Rep. Brandon Woodard, a Lenexa Democrat, asked Kansans for Life why the amendment would be placed on the August 2022 primary ballot when it could be considered by Kansans in August 2021 or November 2022.

KFL’s Gawdun didn’t precisely answer the inquiry, but Woodard said it would make more sense to offer the amendment at a time when the highest number of Kansans might weigh in.

“It looks like we’ll definitely need time for people to be educated about this, so I look forward to an amendment to move this to a general election,” Woodard said.


Amendment necessary

Brittany Jones, director of advocacy for the Family Policy Alliance of Kansas, said the state Supreme Court “created” a fundamental right to abortion that was shielded by “strict scrutiny,” which presumes laws adopted by the Legislature on abortion would be unconstitutional. This abortion right in Kansas would remain even if the Roe v. Wade decision was struck down by the U.S. Supreme Court.

She said the areas of Kansas abortion law likely to be undermined would include the 1997 “right to know” statute that provides information to women and requires a 24-hour waiting period before an actual abortion. Also in jeopardy, she said, was the state’s parental consent law regarding minors seeking an abortion, a law forbidding state tax dollars be spent on abortions and a series of special regulations for abortion clinics.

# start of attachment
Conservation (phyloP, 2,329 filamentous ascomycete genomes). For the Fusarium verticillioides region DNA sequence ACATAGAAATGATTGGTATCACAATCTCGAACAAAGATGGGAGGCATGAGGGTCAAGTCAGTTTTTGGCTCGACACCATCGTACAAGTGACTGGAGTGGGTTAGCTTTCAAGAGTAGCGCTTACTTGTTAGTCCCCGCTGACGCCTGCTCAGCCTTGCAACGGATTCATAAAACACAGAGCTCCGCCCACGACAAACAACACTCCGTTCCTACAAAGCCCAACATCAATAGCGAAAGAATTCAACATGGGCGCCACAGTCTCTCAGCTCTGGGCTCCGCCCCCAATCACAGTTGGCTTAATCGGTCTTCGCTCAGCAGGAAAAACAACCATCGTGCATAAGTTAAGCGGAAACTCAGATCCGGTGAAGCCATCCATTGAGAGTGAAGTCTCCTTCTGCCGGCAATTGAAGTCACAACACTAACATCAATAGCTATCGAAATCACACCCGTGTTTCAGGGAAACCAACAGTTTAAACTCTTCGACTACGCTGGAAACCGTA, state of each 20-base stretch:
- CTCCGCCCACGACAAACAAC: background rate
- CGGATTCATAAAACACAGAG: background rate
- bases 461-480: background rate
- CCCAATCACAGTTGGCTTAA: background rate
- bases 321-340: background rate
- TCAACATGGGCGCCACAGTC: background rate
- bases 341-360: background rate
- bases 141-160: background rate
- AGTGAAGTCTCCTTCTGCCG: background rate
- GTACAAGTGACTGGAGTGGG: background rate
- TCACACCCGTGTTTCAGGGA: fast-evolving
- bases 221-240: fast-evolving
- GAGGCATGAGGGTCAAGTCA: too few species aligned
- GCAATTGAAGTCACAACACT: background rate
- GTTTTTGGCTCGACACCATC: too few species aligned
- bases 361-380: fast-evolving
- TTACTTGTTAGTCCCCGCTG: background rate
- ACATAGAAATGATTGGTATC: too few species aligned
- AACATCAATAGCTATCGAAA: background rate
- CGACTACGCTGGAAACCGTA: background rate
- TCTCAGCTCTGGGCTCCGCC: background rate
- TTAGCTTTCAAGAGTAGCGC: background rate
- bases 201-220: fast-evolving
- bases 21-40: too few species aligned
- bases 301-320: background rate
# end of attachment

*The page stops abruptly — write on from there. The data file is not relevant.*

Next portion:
Ann Marie Alvey, director of Project Rachel and Project Joseph, a post-abortion healing ministry, supported the amendment. She told the Senate committee the right to be well-informed about outcomes of abortion was what should be fought for — not the right to choose.

Sen. David Haley, a Democrat from Kansas City, Kansas, said a proposed constitutional amendment on abortion could create more significant health care access problems for women. There are four abortion clinics in Kansas, two in Overland Park and two in Wichita. (Noah Taborda/Kansas Reflector)

Sen. David Haley, a Democrat from Kansas City, Kansas, was taken aback by such a statement.

“If a woman does not have a right to make the decision as to what occurs with her own body, who do you think should be making the decision about whether or not to have a family or start a family or any other private medical decision?” Haley said. “Who should the woman trust?”

Haley also expressed concern that the amendment could push women to pursue abortions in other states or to leave the state entirely.

Catherine Powers, a physician who is a hospice and palliative medicine specialist in Kansas City, Mo., said the Supreme Court decision on abortion rights could lead to a situation in which minors were getting abortions without knowledge of parents or guardians. She said the constitutional amendment would make certain that permission for medical procedures involving unemancipated minors didn’t deviate from the standard of care in other areas of medicine.

Elizabeth Kirk, director of the Institute for Faith and Culture at the St. Lawrence Catholic Center at the University of Kansas, said the proposed constitutional amendment was a “modest, reasonable” response because it simply turned back the clock on the Supreme Court’s view of abortion.